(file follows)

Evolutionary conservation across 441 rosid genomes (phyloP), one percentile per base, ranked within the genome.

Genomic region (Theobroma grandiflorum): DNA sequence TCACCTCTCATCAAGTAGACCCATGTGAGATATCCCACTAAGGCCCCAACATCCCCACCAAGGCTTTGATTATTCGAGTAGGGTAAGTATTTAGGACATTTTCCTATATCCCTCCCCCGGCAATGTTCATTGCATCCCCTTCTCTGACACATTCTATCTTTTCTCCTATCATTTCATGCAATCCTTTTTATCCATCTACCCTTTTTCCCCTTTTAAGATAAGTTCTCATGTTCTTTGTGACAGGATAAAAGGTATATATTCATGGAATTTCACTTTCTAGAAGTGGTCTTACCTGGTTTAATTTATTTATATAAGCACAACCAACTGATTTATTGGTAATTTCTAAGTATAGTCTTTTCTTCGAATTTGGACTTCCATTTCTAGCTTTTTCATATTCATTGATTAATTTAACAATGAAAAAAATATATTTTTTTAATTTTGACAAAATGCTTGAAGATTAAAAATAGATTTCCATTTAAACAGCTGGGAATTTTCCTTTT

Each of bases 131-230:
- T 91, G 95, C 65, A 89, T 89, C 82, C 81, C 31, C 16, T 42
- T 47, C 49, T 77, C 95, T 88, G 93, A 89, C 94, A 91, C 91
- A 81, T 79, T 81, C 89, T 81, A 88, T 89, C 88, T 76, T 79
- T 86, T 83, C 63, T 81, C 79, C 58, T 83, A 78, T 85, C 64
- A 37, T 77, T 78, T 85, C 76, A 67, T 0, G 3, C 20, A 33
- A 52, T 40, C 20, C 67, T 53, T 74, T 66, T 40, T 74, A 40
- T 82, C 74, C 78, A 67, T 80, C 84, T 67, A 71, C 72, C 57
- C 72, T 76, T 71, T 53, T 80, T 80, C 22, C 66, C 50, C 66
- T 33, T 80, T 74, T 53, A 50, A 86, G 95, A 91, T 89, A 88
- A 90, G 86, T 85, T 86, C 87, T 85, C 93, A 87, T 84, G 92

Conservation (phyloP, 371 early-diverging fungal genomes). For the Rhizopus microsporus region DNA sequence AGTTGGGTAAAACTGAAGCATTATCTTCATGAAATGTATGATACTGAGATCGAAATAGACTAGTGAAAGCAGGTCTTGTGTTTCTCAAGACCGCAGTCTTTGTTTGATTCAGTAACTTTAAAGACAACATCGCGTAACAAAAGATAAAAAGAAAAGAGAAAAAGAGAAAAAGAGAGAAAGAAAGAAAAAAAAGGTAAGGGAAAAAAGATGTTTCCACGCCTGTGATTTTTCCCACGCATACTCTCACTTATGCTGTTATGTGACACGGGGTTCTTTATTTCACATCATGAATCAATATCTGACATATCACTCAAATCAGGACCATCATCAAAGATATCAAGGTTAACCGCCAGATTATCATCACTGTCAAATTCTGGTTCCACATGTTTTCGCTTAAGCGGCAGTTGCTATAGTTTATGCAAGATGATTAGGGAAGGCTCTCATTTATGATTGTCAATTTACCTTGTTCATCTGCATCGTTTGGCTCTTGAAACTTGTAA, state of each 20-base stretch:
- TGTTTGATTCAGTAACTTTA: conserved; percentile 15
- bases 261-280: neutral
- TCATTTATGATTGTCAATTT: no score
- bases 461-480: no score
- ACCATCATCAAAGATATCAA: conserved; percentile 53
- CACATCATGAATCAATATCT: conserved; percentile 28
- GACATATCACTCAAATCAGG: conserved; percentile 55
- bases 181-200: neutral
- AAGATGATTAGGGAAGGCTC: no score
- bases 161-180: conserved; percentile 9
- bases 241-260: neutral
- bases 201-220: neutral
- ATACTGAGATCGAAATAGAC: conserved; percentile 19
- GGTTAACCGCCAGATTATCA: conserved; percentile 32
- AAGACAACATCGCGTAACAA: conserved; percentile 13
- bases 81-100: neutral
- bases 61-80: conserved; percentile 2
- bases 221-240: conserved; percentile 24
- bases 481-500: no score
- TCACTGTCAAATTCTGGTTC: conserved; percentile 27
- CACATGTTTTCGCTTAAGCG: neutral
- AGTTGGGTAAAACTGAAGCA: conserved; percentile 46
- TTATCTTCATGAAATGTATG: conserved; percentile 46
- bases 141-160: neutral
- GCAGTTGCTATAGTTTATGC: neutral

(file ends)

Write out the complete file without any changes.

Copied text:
Evolutionary conservation across 441 rosid genomes (phyloP), one percentile per base, ranked within the genome.

Genomic region (Theobroma grandiflorum): DNA sequence TCACCTCTCATCAAGTAGACCCATGTGAGATATCCCACTAAGGCCCCAACATCCCCACCAAGGCTTTGATTATTCGAGTAGGGTAAGTATTTAGGACATTTTCCTATATCCCTCCCCCGGCAATGTTCATTGCATCCCCTTCTCTGACACATTCTATCTTTTCTCCTATCATTTCATGCAATCCTTTTTATCCATCTACCCTTTTTCCCCTTTTAAGATAAGTTCTCATGTTCTTTGTGACAGGATAAAAGGTATATATTCATGGAATTTCACTTTCTAGAAGTGGTCTTACCTGGTTTAATTTATTTATATAAGCACAACCAACTGATTTATTGGTAATTTCTAAGTATAGTCTTTTCTTCGAATTTGGACTTCCATTTCTAGCTTTTTCATATTCATTGATTAATTTAACAATGAAAAAAATATATTTTTTTAATTTTGACAAAATGCTTGAAGATTAAAAATAGATTTCCATTTAAACAGCTGGGAATTTTCCTTTT

Each of bases 131-230:
- T 91, G 95, C 65, A 89, T 89, C 82, C 81, C 31, C 16, T 42
- T 47, C 49, T 77, C 95, T 88, G 93, A 89, C 94, A 91, C 91
- A 81, T 79, T 81, C 89, T 81, A 88, T 89, C 88, T 76, T 79
- T 86, T 83, C 63, T 81, C 79, C 58, T 83, A 78, T 85, C 64
- A 37, T 77, T 78, T 85, C 76, A 67, T 0, G 3, C 20, A 33
- A 52, T 40, C 20, C 67, T 53, T 74, T 66, T 40, T 74, A 40
- T 82, C 74, C 78, A 67, T 80, C 84, T 67, A 71, C 72, C 57
- C 72, T 76, T 71, T 53, T 80, T 80, C 22, C 66, C 50, C 66
- T 33, T 80, T 74, T 53, A 50, A 86, G 95, A 91, T 89, A 88
- A 90, G 86, T 85, T 86, C 87, T 85, C 93, A 87, T 84, G 92

Conservation (phyloP, 371 early-diverging fungal genomes). For the Rhizopus microsporus region DNA sequence AGTTGGGTAAAACTGAAGCATTATCTTCATGAAATGTATGATACTGAGATCGAAATAGACTAGTGAAAGCAGGTCTTGTGTTTCTCAAGACCGCAGTCTTTGTTTGATTCAGTAACTTTAAAGACAACATCGCGTAACAAAAGATAAAAAGAAAAGAGAAAAAGAGAAAAAGAGAGAAAGAAAGAAAAAAAAGGTAAGGGAAAAAAGATGTTTCCACGCCTGTGATTTTTCCCACGCATACTCTCACTTATGCTGTTATGTGACACGGGGTTCTTTATTTCACATCATGAATCAATATCTGACATATCACTCAAATCAGGACCATCATCAAAGATATCAAGGTTAACCGCCAGATTATCATCACTGTCAAATTCTGGTTCCACATGTTTTCGCTTAAGCGGCAGTTGCTATAGTTTATGCAAGATGATTAGGGAAGGCTCTCATTTATGATTGTCAATTTACCTTGTTCATCTGCATCGTTTGGCTCTTGAAACTTGTAA, state of each 20-base stretch:
- TGTTTGATTCAGTAACTTTA: conserved; percentile 15
- bases 261-280: neutral
- TCATTTATGATTGTCAATTT: no score
- bases 461-480: no score
- ACCATCATCAAAGATATCAA: conserved; percentile 53
- CACATCATGAATCAATATCT: conserved; percentile 28
- GACATATCACTCAAATCAGG: conserved; percentile 55
- bases 181-200: neutral
- AAGATGATTAGGGAAGGCTC: no score
- bases 161-180: conserved; percentile 9
- bases 241-260: neutral
- bases 201-220: neutral
- ATACTGAGATCGAAATAGAC: conserved; percentile 19
- GGTTAACCGCCAGATTATCA: conserved; percentile 32
- AAGACAACATCGCGTAACAA: conserved; percentile 13
- bases 81-100: neutral
- bases 61-80: conserved; percentile 2
- bases 221-240: conserved; percentile 24
- bases 481-500: no score
- TCACTGTCAAATTCTGGTTC: conserved; percentile 27
- CACATGTTTTCGCTTAAGCG: neutral
- AGTTGGGTAAAACTGAAGCA: conserved; percentile 46
- TTATCTTCATGAAATGTATG: conserved; percentile 46
- bases 141-160: neutral
- GCAGTTGCTATAGTTTATGC: neutral